If you have a garden and a library, you have everything you need. -Marcus Tullius Cicero
Gardening is an almost spiritual experience for me. The sun reddening my skin is my hymnal; my fingers in the dirt is my prayer; every carefully placed plant is a dream I leave in Mother Nature’s hands. To garden to believe in tomorrow.
I hadn’t realized until a few years ago, but I’ve always been rather attached to the land. Or at least as much as one can be, given our commercialized lifestyles. For a long time after I moved into Chicago, I sorely missed my parents’ country home – the quiet, the non-cultivated trees, being able to see the stars at night, and the mentality that we roll with the seasons instead of forcing heated or cooled air through our homes every time the temperature is less than perfect. I ached to go back to a place that didn’t feel contrived, that didn’t operate on concrete jungle rules. It took me a long time to realize that underneath that cold, carved stone was still the land that had nurtured me. It took a while for me to realize that even well-maintained sidewalks have weeds.
The first couple of years I spent out on my own were rough – I didn’t eat well, didn’t sleep enough and nearly crumpled under the real-word demands of bills and responsibility. And to a girl who’d helped her parents till long strips of family acreage for true gardens, growing single plants in pots out on the tiny apartment balcony seemed like a cheap counterfeit. I was disconnected from my earth mother, and suffered for it.
Fast forward a couple of years and a handful of moves later, and I was staring at a run down old house with a huge back deck and a fenced in backyard, hands cupping my pregnant belly and a grin on my face. We had turned the page to a new chapter, my new husband and I, and it was bright and full of flowery possibilities.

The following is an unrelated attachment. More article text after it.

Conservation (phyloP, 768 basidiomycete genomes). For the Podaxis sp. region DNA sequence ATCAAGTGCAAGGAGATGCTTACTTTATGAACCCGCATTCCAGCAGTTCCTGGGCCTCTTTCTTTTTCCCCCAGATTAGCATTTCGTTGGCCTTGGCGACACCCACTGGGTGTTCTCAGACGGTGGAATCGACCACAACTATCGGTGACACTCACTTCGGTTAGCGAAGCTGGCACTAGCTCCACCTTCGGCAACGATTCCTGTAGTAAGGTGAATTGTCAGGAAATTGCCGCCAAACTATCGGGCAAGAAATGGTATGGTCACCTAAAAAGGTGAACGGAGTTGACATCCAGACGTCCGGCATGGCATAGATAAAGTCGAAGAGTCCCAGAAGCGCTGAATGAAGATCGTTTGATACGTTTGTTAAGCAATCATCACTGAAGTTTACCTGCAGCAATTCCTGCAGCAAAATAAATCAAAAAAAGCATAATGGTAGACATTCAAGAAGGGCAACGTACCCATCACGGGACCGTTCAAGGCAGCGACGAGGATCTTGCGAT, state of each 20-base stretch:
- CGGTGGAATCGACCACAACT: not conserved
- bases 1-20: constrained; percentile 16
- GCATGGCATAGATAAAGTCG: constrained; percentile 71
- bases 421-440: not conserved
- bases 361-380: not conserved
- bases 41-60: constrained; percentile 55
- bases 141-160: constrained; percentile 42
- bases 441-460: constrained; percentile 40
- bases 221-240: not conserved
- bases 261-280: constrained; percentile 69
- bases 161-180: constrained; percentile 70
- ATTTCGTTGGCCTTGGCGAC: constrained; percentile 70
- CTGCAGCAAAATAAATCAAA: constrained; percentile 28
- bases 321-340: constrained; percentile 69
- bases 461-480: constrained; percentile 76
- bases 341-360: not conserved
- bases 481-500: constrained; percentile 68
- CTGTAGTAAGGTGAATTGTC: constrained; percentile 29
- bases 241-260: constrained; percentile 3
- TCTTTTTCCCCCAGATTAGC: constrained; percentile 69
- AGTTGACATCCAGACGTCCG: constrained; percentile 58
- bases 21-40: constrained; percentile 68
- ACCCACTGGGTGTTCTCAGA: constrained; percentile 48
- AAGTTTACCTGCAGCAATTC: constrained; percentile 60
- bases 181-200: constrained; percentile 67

And then April came, and my visions of flowerbeds along the back fence shifted to precisely cut bouquets left at a marble stone with her name and one little date. Like any plant deprived of water and sunlight, I wilted. I wilted to the point of no return, hovering there for much longer than anyone ever should.
Until the morning I found daisies. As bittersweet as those beautiful little flowers were, I found enough air in my lungs to breathe again, and from there I was hooked. Carrot, zucchini, onion, kale – I grew them with the justification of lowering our grocery bill, but I didn’t stop there. I added raised vegetable beds, dozens and dozens of different pots and planting accessories. I added to the point of emptying our bank account more than once, and it was never enough.
When I finally reigned myself in I sat out on the back deck and surveyed my work. Some plants had been grown from seeds and others had been purchased as seedlings, but all of them were mine. Each one was full of words and tears I could never share, but planting each little bud made those pieces of myself real and gave me a chance to be free.
I might not be able to grow another baby, but I can grow plants. And in this imperfect world, that’s as close as I’m likely to get.